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Jason Terry is prepared for takeoff this season.With the usual caveat that preseason statistics should be taken with a
grain cup of salt, there were a couple of surprises atop Boston's individual defensive leaders after the eight-game preseason slate.
According to Synergy Sports data, Kris Joseph (0.36 points allowed per play, 96th percentile) and Jason Terry (0.538 ppp, 90th percentile) were Boston's top individual defenders over the limited sample that is exhibition play. Joseph, a rookie second-round draft pick, limited opponents to 19 percent shooting (4 of 21) and only nine points over 25 plays. Even if his numbers were aided by running against opposing third-teamers, it's still a solid preseason for a player whose down-the-road potential appears to have earned him a final roster spot with the team.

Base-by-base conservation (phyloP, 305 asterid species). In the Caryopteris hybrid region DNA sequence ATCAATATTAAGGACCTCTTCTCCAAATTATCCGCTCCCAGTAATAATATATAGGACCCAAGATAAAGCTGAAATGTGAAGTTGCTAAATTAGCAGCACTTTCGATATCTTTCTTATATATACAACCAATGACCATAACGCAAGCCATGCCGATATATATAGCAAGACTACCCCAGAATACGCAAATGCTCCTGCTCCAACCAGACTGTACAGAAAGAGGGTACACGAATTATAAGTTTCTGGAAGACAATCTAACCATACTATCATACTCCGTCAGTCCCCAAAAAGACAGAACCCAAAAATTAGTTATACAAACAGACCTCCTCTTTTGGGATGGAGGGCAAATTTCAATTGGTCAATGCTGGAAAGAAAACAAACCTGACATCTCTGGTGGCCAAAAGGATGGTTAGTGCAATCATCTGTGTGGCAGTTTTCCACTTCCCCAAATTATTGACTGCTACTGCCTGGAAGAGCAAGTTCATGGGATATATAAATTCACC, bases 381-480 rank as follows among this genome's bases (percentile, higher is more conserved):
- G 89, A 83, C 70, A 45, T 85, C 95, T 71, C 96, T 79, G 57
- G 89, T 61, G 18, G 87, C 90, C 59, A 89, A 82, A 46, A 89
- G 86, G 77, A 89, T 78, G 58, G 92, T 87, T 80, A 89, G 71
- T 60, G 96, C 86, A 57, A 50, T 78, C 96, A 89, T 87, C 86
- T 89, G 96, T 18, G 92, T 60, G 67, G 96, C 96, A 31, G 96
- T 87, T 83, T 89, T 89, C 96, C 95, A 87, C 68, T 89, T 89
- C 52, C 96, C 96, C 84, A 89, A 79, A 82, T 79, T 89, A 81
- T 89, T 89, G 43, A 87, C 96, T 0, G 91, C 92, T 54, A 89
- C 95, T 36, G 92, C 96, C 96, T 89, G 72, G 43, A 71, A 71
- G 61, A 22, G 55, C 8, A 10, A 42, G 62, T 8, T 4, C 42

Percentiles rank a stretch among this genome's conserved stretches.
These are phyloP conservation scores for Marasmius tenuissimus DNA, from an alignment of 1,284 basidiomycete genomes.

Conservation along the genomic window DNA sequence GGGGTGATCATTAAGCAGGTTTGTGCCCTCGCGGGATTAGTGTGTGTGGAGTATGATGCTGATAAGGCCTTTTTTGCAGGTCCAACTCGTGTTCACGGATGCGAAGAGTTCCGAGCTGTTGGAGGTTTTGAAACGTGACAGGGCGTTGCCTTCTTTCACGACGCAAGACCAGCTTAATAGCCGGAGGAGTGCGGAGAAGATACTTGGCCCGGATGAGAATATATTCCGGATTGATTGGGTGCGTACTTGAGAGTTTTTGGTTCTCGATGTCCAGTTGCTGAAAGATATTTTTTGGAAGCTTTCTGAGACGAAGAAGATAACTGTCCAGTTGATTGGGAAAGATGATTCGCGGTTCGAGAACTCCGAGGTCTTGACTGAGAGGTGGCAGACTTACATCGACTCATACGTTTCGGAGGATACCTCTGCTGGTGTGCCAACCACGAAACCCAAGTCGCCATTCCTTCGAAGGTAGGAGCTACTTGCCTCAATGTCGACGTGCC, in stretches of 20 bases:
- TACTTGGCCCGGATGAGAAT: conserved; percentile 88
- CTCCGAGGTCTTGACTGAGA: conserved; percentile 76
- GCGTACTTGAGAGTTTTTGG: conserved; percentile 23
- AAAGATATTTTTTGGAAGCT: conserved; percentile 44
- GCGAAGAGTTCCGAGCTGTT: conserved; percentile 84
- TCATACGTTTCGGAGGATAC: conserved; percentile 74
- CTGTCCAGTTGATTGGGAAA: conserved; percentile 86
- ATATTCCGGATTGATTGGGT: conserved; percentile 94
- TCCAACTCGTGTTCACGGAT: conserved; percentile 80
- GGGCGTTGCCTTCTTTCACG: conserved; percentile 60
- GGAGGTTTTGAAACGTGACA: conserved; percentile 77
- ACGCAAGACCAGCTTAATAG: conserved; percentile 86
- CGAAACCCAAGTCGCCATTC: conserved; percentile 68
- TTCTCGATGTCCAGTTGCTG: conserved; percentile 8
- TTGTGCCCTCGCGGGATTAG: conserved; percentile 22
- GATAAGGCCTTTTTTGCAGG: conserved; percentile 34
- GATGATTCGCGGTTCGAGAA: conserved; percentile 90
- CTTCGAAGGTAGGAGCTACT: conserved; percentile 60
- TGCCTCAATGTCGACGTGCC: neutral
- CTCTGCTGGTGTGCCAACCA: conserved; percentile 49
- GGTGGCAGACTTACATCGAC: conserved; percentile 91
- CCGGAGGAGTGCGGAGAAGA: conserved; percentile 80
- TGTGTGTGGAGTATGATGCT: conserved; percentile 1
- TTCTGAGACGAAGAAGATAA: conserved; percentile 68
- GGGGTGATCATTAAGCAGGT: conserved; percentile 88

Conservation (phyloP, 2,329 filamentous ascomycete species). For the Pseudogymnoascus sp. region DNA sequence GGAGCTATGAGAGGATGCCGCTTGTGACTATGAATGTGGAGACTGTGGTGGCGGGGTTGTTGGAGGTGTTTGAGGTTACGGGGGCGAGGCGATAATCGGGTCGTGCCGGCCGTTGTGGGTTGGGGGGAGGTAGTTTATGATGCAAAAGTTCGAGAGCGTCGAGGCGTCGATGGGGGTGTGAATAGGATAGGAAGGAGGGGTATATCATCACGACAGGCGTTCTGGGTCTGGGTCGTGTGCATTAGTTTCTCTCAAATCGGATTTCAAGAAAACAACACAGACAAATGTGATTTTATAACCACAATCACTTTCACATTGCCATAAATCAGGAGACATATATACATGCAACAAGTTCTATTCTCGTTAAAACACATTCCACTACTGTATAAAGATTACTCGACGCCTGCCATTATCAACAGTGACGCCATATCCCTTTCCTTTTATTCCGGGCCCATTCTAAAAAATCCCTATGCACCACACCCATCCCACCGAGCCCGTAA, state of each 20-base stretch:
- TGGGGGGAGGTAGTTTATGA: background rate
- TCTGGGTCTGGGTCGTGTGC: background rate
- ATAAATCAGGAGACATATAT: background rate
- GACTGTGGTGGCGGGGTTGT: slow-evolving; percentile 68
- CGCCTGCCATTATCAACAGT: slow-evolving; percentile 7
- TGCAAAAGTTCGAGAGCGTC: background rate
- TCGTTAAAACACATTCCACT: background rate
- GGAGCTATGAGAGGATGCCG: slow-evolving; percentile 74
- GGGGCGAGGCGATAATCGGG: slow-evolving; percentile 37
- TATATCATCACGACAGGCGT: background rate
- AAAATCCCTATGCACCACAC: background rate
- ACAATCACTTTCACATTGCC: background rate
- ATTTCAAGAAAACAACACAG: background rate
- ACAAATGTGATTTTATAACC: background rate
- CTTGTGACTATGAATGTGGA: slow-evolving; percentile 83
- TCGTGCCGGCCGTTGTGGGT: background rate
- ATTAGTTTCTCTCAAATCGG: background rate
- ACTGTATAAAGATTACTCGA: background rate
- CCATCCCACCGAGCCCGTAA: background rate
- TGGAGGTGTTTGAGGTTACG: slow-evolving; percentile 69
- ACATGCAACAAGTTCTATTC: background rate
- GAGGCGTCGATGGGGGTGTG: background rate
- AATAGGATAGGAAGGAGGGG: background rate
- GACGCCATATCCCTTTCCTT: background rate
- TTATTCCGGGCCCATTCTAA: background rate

Terry, whose reputation is centered on his bench scoring, performed admirably as an individual defender. Before you chalk it up to extended run with the first unit, it's worth noting that Kevin Garnett (0.829 ppp, 43rd percentile), Paul Pierce (0.923 ppp, 28th), and Rajon Rondo (0.72 ppp, 63rd) all performed below typical expectations. Terry limited opponents to 26.7 percent shooting (12 of 45 shooting) and, maybe most amazingly, did not commit a single foul that resulted in free throws.
Like all of Boston's guards, Terry struggled at times, but he is learning a new system. His individual numbers suggest that, despite his offensive-minded reputation, Terry can be a capable defender on a good team.
The Celtics as a team allowed 0.864 points per play this preseason, which ranked 10th in the league entering Tuesday's exhibition play. Not surprisingly, Boston's biggest struggles came in defending bigs in the pick-and-roll and cutters.